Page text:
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Merger of Fire Service and EMS Results in 50 Percent Response Time Reduction; 7 New Ambulances to be Purchased Early 2023

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The director of the V.I. Fire Emergency Medical Services (VIFEMS), Daryl George, said Tuesday that the tiered response system signed into law this year has tremendously decreased the time it takes to respond to medical emergencies within the territory.

In 2019, Governor Albert Bryan proposed the Virgin Islands Fire and Emergency Medical Services Act, which merged the Virgin Islands Fire Services and the Department of Health’s Emergency Medical Services to expand available resources. After years of back and forth, the measure finally made it out the Senate and was signed into in April law by Mr. Bryan.

Since then, Lisle Evelyn, the assistant director at VIFEMS, said response times have been less than 10 minutes in most situations, accounting for about a 50 percent reduction.

“It’s a perfect model, that’s what we’ve been saying for the past three years. This tiered response system is now playing out,” he declared. 

On average, Mr. Evelyn said EMS responds to approximately 300 calls monthly in each district and 6,000 calls territory-wide each year. 

In overwhelming situations, fire chiefs and supervisors are equipped to respond to calls.

“We have our EMS chiefs and supervisors assigned to quick response vehicles. Whenever there’s a surge of calls, these chiefs go out and they respond … they are fully equipped and they can respond and stabilize while the ambulance is in route to transport,” he noted. 

According to St. Croix EMS Chief Robert A. Bryan, the work put in by the Fire Department is a replica of what occurs in the United States.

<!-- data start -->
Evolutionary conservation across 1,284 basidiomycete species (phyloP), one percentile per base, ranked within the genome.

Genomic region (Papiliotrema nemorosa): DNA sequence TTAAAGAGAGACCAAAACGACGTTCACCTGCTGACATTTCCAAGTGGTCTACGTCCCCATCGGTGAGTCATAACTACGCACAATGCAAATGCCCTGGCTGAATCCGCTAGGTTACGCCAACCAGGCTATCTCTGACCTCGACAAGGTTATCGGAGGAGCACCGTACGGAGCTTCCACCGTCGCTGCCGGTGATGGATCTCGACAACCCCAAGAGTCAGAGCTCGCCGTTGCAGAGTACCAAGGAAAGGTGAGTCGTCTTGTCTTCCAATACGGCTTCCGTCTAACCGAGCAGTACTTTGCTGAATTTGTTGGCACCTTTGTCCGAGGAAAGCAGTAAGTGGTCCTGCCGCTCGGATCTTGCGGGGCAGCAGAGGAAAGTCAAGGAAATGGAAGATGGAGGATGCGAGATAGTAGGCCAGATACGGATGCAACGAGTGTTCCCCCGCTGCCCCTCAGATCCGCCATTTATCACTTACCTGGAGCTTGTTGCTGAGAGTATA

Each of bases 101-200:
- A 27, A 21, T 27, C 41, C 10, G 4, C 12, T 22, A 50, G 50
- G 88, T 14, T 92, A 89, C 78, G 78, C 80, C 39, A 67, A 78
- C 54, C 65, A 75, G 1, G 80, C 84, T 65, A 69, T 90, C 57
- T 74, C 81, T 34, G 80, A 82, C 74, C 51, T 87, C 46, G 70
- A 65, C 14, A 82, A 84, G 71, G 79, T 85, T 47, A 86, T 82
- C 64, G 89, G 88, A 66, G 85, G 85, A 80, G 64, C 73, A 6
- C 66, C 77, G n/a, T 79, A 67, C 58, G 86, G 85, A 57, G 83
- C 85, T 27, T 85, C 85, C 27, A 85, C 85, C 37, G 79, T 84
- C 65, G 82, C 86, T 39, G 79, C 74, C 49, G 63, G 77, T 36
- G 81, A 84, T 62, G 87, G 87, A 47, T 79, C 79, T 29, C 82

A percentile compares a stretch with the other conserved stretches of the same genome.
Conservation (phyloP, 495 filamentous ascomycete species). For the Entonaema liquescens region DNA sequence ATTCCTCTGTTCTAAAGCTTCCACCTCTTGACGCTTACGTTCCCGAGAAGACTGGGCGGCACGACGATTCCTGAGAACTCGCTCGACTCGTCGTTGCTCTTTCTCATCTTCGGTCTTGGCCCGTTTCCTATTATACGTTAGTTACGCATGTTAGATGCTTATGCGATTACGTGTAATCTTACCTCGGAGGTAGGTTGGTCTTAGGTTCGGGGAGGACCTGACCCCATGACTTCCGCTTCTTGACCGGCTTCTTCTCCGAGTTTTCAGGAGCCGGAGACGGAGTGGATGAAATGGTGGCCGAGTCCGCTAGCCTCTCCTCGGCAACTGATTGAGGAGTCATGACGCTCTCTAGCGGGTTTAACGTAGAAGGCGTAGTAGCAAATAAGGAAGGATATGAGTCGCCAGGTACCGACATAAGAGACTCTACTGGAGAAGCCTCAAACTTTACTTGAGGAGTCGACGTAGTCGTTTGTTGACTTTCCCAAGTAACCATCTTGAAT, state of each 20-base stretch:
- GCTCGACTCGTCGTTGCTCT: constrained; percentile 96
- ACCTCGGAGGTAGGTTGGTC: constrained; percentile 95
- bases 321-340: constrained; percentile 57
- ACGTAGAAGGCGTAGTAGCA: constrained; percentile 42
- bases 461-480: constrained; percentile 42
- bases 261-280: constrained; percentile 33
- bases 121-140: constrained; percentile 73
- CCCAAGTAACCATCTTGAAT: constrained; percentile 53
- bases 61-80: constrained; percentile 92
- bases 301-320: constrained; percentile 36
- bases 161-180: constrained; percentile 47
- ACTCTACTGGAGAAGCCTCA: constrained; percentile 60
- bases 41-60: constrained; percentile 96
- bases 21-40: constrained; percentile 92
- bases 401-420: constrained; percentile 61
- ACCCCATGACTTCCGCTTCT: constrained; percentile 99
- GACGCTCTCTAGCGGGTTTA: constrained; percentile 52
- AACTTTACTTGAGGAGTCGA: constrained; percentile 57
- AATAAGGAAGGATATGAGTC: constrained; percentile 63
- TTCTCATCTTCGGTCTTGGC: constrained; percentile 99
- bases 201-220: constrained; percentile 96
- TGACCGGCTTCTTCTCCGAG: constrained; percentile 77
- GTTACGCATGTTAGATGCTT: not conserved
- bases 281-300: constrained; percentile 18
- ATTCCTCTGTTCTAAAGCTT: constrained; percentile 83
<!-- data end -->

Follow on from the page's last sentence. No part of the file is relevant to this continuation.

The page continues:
“With the integration, I want the public to know that having a fire truck show up on scenes is the new norm here as it is the normal stateside,” he said.

With the integration system already reaping rewards, Mr. George, the VIFEMS director, announced the addition of seven new ambulances that will further beef up response.

Using a grant application through the Department of the Interior, the team was able to secure $1.9 million dollars to purchase these new vehicles. 

“We got a verbal commitment for $1.9 million to buy seven new ambulances. As soon as that money is released, either January or February, we’ll go ahead and procure those ambulance for the territory,” he said. 

Meanwhile, VIFEMS is actively hiring more certified mechanics to help maintain the old fleet of vehicles. 

Mr. George also remains optimistic that a cohort of eight employees will soon receive certification to become Emergency Medical Responders (EMRs). Without the certification they are at risk of becoming unemployed with the department.

In addition, Mr. Evelyn will take up a suggestion by Senator Angel Bolques, chair of the Committee on Homeland Security, Justice and Public Safety to seek to recruit returning veterans interested in working and are EMS certified to fill the vacancies within VIFEMS.

This post was orig­i­nally pub­lished on this site

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